Bats are essential members of many types of ecosystems, and by fulfilling their ecological roles they promote biodiversity and support ecosystem health. They play an important role in pest
control, pollinating plants, and dispersing seeds. It is estimated that by eating insects, bats save U.S. agriculture billions of dollars per year in pest control. Over 300 fruit species
alone depend on bats for pollination!
Bat populations have been declining in North America for decades. Human activities, such as urbanization and conversion of land to agriculture, have reduced roost sites and foraging habitat
for bats. Pesticide use also affects bat populations by killing the insects upon which many bats feed, and human disturbance during hibernation have proven detrimental for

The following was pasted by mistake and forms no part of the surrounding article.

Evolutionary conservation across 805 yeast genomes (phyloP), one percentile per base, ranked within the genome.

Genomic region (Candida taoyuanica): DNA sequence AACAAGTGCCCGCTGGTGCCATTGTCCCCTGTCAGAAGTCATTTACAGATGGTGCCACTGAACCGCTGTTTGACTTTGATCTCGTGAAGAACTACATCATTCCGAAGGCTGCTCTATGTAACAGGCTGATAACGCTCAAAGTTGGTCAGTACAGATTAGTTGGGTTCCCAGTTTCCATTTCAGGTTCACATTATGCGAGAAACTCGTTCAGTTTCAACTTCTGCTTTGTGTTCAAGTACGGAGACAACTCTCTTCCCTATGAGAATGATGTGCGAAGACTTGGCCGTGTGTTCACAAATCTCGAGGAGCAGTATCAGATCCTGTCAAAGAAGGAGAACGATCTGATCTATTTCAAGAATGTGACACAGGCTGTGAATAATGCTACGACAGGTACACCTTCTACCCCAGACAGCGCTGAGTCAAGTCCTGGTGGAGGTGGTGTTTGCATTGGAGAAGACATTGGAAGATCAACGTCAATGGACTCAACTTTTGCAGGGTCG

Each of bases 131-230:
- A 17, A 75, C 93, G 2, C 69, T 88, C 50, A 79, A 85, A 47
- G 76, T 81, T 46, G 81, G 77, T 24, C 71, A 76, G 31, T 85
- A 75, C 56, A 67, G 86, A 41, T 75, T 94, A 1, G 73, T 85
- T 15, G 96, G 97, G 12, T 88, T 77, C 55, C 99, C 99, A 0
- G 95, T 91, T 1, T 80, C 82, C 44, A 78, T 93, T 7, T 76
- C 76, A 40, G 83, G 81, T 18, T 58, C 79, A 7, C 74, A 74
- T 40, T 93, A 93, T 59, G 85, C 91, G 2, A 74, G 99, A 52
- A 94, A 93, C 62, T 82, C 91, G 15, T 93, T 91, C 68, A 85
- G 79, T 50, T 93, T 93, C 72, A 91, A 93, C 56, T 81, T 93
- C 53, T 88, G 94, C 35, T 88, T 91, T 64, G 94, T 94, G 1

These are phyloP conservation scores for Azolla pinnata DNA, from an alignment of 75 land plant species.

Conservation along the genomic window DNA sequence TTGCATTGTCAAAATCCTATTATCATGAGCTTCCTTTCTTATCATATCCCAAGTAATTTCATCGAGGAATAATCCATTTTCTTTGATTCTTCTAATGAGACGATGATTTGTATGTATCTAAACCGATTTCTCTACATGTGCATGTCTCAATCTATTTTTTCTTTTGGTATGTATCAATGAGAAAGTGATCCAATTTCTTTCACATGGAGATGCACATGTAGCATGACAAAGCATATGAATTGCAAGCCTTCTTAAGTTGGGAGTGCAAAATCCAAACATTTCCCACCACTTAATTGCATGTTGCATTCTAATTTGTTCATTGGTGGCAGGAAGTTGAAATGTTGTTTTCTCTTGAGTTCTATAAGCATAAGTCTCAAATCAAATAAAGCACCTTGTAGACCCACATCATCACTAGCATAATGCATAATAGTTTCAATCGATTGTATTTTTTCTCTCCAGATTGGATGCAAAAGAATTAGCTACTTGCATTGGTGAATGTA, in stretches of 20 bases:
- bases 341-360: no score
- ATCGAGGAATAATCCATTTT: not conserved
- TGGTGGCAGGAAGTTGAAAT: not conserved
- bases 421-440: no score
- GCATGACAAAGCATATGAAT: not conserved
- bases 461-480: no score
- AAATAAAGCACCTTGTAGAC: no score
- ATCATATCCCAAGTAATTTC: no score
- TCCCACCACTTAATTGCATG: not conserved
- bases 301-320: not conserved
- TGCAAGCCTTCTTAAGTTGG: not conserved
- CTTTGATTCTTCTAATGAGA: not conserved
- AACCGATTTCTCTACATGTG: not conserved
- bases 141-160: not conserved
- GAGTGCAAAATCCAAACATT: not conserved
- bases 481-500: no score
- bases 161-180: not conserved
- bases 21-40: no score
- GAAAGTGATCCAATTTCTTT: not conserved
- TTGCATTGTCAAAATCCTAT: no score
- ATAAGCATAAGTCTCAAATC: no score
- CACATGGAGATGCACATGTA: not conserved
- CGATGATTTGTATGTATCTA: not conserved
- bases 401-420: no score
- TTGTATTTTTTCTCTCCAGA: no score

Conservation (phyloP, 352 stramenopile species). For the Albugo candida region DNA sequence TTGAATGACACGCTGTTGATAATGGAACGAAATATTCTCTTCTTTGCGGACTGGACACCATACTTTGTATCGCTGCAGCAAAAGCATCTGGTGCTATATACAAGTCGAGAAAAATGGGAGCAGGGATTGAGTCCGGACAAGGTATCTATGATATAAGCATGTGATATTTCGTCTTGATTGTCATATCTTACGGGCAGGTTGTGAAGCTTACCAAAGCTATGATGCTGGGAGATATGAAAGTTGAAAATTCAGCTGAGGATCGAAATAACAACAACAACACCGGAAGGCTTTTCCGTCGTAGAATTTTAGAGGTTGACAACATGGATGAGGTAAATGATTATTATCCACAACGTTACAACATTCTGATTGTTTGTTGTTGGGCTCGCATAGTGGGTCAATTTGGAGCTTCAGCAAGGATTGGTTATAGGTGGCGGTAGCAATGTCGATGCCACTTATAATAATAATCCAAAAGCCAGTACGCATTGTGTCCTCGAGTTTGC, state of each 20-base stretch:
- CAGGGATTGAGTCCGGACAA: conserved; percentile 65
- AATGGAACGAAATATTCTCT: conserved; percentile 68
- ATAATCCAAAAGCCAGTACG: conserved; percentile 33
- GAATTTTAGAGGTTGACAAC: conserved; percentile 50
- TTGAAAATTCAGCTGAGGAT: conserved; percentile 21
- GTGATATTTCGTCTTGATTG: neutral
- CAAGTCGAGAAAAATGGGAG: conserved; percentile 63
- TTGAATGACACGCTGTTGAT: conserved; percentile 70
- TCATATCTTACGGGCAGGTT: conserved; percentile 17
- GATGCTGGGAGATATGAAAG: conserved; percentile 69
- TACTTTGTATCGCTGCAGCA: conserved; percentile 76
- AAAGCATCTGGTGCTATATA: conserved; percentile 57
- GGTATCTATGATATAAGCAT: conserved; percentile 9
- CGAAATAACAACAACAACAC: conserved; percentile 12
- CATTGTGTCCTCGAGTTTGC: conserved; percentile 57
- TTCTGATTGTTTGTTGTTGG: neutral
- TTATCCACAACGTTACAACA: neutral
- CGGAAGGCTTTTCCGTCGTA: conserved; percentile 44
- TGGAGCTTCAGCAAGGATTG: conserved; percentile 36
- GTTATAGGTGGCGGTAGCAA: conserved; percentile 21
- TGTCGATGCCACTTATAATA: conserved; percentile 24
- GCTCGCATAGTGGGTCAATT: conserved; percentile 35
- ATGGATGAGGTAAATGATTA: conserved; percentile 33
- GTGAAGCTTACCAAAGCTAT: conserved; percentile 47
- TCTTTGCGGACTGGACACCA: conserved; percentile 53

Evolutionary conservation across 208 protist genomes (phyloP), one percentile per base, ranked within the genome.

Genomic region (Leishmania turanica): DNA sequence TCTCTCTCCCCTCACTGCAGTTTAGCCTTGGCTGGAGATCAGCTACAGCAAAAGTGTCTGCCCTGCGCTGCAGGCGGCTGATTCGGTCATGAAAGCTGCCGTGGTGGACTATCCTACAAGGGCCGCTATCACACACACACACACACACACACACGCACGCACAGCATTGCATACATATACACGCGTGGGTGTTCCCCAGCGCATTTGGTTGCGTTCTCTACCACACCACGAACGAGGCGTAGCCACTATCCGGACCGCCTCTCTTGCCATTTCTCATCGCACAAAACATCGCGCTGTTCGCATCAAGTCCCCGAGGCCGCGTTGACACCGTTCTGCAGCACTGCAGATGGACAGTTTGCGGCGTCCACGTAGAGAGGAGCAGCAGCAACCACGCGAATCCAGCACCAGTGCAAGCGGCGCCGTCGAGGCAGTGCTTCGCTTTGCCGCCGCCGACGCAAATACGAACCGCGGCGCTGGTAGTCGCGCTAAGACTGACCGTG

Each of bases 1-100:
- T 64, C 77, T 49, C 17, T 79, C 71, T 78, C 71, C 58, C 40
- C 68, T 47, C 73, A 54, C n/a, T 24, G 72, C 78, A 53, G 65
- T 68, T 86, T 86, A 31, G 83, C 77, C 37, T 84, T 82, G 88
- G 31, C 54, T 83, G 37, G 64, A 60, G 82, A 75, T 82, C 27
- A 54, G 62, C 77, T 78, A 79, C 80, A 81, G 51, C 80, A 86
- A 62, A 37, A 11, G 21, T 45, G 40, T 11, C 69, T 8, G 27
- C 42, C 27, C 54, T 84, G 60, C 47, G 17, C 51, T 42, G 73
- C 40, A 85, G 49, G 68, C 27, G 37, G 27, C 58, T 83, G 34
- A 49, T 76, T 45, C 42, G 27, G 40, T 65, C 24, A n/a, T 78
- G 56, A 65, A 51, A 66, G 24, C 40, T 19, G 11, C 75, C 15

bat populations. In San Diego County, 23 species of bats have been recorded, and eight of those are California Species of Special Concern. The Townsend's big-eared bat (Corynorhinus
townsendii) and pallid bat (Antrozous pallidus) were once widespread throughout San Diego County, but both are now listed as California Species of Special